At the same time, in the late 60s and early 70s, he forged the idea of movement in the emerging Australian theatre scene at The Old Tote and Jane Street theatres. Keith choreographed shows like The Legend of King O’Malley and On Our Selection and later, with the move to Nimrod, Biggles and Flash Jim Vaux. He worked with some of Australia’s best directors including John Bell, Rex Cramphorn, Gale Edwards, Aubrey Mellor, George Whaley and Richard Wherrett, among others. All came to appreciate Keith’s extraordinary contribution to their productions.
He also choreographed musicals like Jesus Christ Superstar, directed by Jim Sharman and Reg Livermore’s one-man shows as well as many of the Gilbert and Sullivan operas starring Dennis Olsen.
In the early days of television, variety shows were very popular. Keith choreographed and danced in many of these swiftly formulated productions, including The Lorrae Desmond Show as well as in commercials and other programs. He loved the challenges of doing live TV, of the constant weekly changes, often having to adapt to the studio sets and to improvise and, as always, Keith relished every moment of the intense environment.
The movement between commercial forms and the art world became a feature of Keith’s ability to understand the pervasiveness of movement for he was also instrumental in encouraging new choreographic talent in the dance world through his work with Ballet Australia and by setting up summer schools in Armidale with Dame Peggy Van Praagh, then director of The Australian Ballet.
Markedly, Keith inspired confidence. One of his first instructions in class was to “Find your true height” and indeed everyone in his presence did stand taller. He taught the students more than skills because he had a remarkable ability to make his students feel they could do anything, making them feel special and thus valued with their individual qualities.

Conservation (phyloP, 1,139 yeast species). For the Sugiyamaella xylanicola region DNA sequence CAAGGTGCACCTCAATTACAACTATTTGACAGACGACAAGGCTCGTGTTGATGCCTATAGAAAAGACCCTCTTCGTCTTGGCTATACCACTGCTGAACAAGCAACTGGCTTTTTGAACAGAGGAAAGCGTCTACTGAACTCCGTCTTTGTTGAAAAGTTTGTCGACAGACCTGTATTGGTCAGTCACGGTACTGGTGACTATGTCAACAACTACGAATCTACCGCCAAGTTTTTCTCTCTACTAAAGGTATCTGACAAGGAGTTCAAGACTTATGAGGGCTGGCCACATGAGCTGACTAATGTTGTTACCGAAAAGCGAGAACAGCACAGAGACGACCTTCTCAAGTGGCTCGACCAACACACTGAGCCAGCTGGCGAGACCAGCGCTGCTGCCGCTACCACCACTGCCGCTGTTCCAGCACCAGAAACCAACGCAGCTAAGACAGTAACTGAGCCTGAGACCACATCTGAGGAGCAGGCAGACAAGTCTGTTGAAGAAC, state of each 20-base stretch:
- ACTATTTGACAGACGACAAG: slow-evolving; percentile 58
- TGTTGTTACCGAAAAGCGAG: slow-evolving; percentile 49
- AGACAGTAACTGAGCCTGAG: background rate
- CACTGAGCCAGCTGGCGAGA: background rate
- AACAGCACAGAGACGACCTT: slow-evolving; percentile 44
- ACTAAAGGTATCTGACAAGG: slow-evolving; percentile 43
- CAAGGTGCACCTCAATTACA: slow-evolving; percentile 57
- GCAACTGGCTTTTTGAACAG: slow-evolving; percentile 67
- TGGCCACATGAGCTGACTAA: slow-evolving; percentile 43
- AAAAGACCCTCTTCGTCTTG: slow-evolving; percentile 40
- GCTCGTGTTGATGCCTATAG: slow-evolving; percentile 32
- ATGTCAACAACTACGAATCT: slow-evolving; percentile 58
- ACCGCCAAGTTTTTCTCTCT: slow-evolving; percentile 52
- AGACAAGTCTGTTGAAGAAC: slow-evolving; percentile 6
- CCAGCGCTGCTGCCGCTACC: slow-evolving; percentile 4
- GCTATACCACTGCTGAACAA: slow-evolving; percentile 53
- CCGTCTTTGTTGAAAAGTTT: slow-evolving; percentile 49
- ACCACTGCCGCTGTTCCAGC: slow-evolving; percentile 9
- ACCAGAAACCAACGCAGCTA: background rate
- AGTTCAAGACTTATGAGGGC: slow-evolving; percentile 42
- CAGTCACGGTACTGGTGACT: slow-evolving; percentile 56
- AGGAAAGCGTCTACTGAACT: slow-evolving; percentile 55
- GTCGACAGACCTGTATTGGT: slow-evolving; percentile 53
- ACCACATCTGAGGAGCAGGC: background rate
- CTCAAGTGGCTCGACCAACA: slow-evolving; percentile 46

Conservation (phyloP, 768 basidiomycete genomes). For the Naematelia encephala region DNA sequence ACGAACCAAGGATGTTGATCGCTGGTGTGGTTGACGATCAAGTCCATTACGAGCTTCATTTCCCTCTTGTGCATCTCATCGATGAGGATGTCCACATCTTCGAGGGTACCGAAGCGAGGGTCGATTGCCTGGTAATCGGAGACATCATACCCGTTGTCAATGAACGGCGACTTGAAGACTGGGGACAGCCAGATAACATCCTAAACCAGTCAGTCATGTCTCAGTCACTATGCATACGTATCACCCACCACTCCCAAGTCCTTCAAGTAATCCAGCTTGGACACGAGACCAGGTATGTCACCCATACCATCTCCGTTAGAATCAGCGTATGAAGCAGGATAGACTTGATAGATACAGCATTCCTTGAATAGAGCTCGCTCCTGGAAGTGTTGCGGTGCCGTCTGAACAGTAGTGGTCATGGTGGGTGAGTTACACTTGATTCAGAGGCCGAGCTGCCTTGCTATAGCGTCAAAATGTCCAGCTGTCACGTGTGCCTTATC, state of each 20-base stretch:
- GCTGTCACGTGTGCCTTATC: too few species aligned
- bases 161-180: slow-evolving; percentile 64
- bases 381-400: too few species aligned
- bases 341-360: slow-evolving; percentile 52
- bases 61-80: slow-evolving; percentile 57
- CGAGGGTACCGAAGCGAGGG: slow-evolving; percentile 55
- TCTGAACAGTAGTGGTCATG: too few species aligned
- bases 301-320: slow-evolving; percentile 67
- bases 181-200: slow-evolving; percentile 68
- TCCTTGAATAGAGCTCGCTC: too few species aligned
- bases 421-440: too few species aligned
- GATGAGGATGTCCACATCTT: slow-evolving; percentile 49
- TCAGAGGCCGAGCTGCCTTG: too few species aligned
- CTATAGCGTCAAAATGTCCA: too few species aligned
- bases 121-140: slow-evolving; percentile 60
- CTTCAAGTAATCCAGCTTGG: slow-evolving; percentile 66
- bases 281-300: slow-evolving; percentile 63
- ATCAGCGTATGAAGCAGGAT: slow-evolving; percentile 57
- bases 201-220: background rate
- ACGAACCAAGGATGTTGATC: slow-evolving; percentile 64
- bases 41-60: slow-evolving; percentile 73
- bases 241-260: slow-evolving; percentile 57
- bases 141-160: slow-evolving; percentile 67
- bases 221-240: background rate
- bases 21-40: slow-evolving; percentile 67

Many of his students have since gone on to successfully grace world stages, films and television, their unique talents readily observed through a physical language that they learnt from Keith. Many of his students later became his friends and colleagues.
Keith not only taught for the Acting program at NIDA, he also established The Movement Studies postgraduate course in 1991 and, together with Avigail Herman, set up the part-time Music Theatre Course run by NIDA’s Open Program.
His unfailing vision and faith in the human potential imbued Keith with the ability to establish organizations that today we take for granted. He was instrumental in setting up the original Australia Council, Arts NSW, Ausdance and the International Theatre Institute, among others. He travelled overseas as a delegate for the International Theatre Institute and also participated as a judge at international dance competitions. It is no wonder that he established the Dancers Picnic, later to become the Australian Dance Awards.
Over the years, Keith contributed so much to the performing arts that he received the Queen Elizabeth Jubilee medal and Australian Dance Awards for both Services to Dance Education and for Lifetime Achievement. He was also the recipient of an Australian Artists Creative Fellowship and the Order of Australia medal.
Above all, Keith was a dancer, an invaluable educator and an extraordinarily generous colleague. He will be missed by many.